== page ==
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Event Coverage

Devialet Phantom Reactor preview: Great audio from a small source

By Marcus Wong - 25 Dec 2018,12:11pm

Great audio from a small source - the Devialet Phantom Reactor

Note: This article was first published on 16th November 2018.

It’s been a while since we’ve heard from the people at Devialet, so we were naturally quite intrigued when they said they had a new product - smaller than the previous Phantoms, but still very much as capable.

The new more compact Devialet Phantom Reactor juxtaposed against the original Devialet Phantom.

Enter the Phantom Reactor, a mini Phantom that’s ¼ the size at 219 x 157 x 168mm, and weighs only 11lbs (about 5kg). As you can see, the new speaker looks very much the same as the Phantoms before it (now called the Premier line), just smaller and of course lighter. A line of touch sensitive controls run over the top of the speaker, but more is available via the app.

We’re told no less than five hundred thousand hours of research and development work went into bringing all the core technologies from the Phantom over, so you still get great bass thanks to the Heart Bass Implosion technology, and that warm analog sound thanks to the Analog-Digital Hybrid (ADH) processors. As you can see from the clip below, it's very much the same experience you'd get with the full sized Phantom Premiers!

A slight compromise has been made to accommodate for the lack of space though. Where the Phantoms have two woofers, a mid-range tweeter and a driver for high-frequency notes, the Phantom Reactor has only two woofers and a single full range driver to cover both mids and highs.

Two versions of the Phantom Reactor are available - one with output rated for 900W (or 98dB), and the other rated for 600W (or 95dB). For reference, the larger classic Phantom was rated for 1000W, so you’re certainly not giving up that much in terms of power. 

Touch controls can be found on top of the speaker.

Consider also that the volume of a large scale concert is about 120dB, and you’ll see just how much more practical the Phantom Reactor is. Of course, this is also reflected in the price point. The classic Phantom starts from S$2,890, whereas the new 900W Phantom Reactor goes for S$2,390. Go with the smaller 600W version, and it’s just S$1,890, a full thousand dollars cheaper!

That's almost enough to pay for a second unit so you can get a true stereo setup - when the update becomes available. Stereo pairing, unfortunately, is still under development, as is multi-room capability, but we’re told they should be coming by next year via a firmware update.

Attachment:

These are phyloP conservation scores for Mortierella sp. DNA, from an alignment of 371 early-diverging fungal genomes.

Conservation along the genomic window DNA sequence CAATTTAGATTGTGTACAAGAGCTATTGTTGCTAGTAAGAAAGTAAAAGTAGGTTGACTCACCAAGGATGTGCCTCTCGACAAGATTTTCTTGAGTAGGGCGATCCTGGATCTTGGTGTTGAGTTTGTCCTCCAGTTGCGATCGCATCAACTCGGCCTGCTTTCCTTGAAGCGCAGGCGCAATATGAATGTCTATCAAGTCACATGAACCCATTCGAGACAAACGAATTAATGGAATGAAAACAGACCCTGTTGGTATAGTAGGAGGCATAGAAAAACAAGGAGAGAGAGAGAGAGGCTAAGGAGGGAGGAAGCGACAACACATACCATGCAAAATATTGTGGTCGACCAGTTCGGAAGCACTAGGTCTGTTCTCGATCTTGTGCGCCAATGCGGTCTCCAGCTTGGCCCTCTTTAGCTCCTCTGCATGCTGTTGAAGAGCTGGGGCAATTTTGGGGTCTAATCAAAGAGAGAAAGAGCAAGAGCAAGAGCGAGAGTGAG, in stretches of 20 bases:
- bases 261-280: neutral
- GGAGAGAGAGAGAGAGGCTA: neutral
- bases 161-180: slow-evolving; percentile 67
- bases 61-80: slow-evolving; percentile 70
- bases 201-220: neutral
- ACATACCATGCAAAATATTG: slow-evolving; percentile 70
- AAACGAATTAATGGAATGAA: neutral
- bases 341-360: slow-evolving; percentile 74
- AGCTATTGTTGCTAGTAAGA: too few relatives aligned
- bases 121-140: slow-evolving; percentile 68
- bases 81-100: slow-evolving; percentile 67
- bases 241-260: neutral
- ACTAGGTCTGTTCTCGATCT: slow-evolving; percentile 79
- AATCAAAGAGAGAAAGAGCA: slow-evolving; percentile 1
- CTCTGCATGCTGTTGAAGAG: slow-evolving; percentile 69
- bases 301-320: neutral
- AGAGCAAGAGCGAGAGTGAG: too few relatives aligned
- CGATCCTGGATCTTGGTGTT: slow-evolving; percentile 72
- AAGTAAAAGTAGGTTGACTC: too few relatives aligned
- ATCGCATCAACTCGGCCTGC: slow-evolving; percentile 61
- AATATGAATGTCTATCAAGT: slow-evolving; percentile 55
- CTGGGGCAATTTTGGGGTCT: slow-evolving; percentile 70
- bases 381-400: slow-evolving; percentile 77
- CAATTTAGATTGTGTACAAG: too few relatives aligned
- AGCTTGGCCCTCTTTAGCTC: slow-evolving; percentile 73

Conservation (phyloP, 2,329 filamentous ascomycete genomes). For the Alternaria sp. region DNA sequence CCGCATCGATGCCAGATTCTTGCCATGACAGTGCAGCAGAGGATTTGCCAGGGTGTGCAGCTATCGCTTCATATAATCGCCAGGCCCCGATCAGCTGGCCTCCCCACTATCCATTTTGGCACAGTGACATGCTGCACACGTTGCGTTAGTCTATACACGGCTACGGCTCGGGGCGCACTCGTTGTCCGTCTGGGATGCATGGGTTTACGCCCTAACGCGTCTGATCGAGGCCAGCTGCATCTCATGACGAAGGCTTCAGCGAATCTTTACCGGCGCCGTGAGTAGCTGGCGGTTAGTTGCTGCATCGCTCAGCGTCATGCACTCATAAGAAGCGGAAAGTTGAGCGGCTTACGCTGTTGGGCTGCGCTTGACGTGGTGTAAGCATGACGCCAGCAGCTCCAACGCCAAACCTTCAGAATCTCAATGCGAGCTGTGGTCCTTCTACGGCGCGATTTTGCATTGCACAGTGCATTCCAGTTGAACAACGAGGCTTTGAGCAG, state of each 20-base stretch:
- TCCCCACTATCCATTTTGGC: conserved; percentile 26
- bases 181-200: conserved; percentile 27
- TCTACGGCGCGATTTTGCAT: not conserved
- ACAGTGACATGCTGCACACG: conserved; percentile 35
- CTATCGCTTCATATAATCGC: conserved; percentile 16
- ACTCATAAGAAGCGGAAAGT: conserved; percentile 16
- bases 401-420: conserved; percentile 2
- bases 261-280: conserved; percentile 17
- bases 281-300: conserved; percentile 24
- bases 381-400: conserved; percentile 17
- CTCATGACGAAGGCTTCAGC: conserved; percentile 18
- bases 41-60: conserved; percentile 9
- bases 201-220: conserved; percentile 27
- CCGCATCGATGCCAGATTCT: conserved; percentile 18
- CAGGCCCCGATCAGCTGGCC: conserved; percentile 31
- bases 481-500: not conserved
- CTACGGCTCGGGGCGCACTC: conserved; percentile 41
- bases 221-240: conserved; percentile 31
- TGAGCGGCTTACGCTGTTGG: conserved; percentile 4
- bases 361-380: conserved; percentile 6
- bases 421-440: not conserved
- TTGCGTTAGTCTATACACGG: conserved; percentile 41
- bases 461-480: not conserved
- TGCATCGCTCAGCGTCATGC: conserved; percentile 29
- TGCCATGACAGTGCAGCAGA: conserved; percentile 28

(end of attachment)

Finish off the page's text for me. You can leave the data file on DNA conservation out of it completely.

Peas in a pod? The Phantom Reactor follows the same design as the Phantom, just in a smaller size.

We had a chance to hear the 900W Phantom Reactor compared to the Classic and Gold Phantoms and were honestly shocked at how close the performance was. The Gold Phantom obviously delivered a fuller sound with a wider soundstage (and with power to spare), but the Phantom Reactor will easily fill most apartments with sound and isn’t that far off in terms of audio quality either.

Devialet tells us the Phantom Reactor goes down to as low as 18Hz and -6dB, thus providing the infra bass frequencies that move you even if you don’t hear them. On the high side, it reaches up to 21kHz, well above the recognized range of human hearing. We detected no distortion even when blasting the speakers at full volume, though we're pretty sure you won't want to go that loud at home (unless perhaps you live in the middle of a forest).

A single full-range speaker covers the mid and high frequencies audio reproduction on the Phantom Reactor.

Our listening session had a variety of tracks, starting with the operatic Gianni Schicchi: O Mio Babbino Caro by Sir Charles Mackerras, and we were impressed by how this small speaker (the 900W version) was able to provide such full-bodied sound with a such a wide, even spread.

Moving on to Runnin’ by Pharell Williams next gave the speaker a chance to show off its lows, and it provided a good punchy bass line to inject energy to this faster moving piece.

Highs are nice too, though we discovered that you really need a good source track to get the best out of this speaker. For example, with a quality stream from Tidal we were able to get real stereo effects from the Phantom Reactor on Queen's Bohemian Rhapsody, but on a low-quality stream it sounded like everything was coming from a single point source.

This is even more obvious when using the Reactor to watch movies. We tried a demonstration track of the movie Alpha and while the sound effects and soundtrack were beautifully rendered, the speaker was understandably lacking a little in terms of creating a sense of depth to match what was on screen. Of course, you don't get the Atmos effect of things flying around from above and behind you either.

We'd say you really need at least two units to get a good movie watching experience (and for true stereo sound), but that's where the lower pricing of the Phantom Reactors work to their advantage. For the price of one Silver Phantom, you can get two 600W Phantom Reactors, giving you a great setup for both movies and music. 

It's arguably a lot easier to fit two Phantom Reactors into a regular-sized living room, than it is to fit even one of the Premier series Phantoms, so that's certainly something worth considering if you were thinking of getting a Phantom Premier to begin with. Ultimately, the Phantom Reactor affords you more choice while keeping the same full-bodied sound, and that's always a good thing.
 

Read Next 1: Experiencing 4,500W of power - Auditioning Devialet's Gold Phantom speaker

Read Next 2: Re-engineering audio and what makes a Devialet speaker

Read Next 3: More about Devialet speakers

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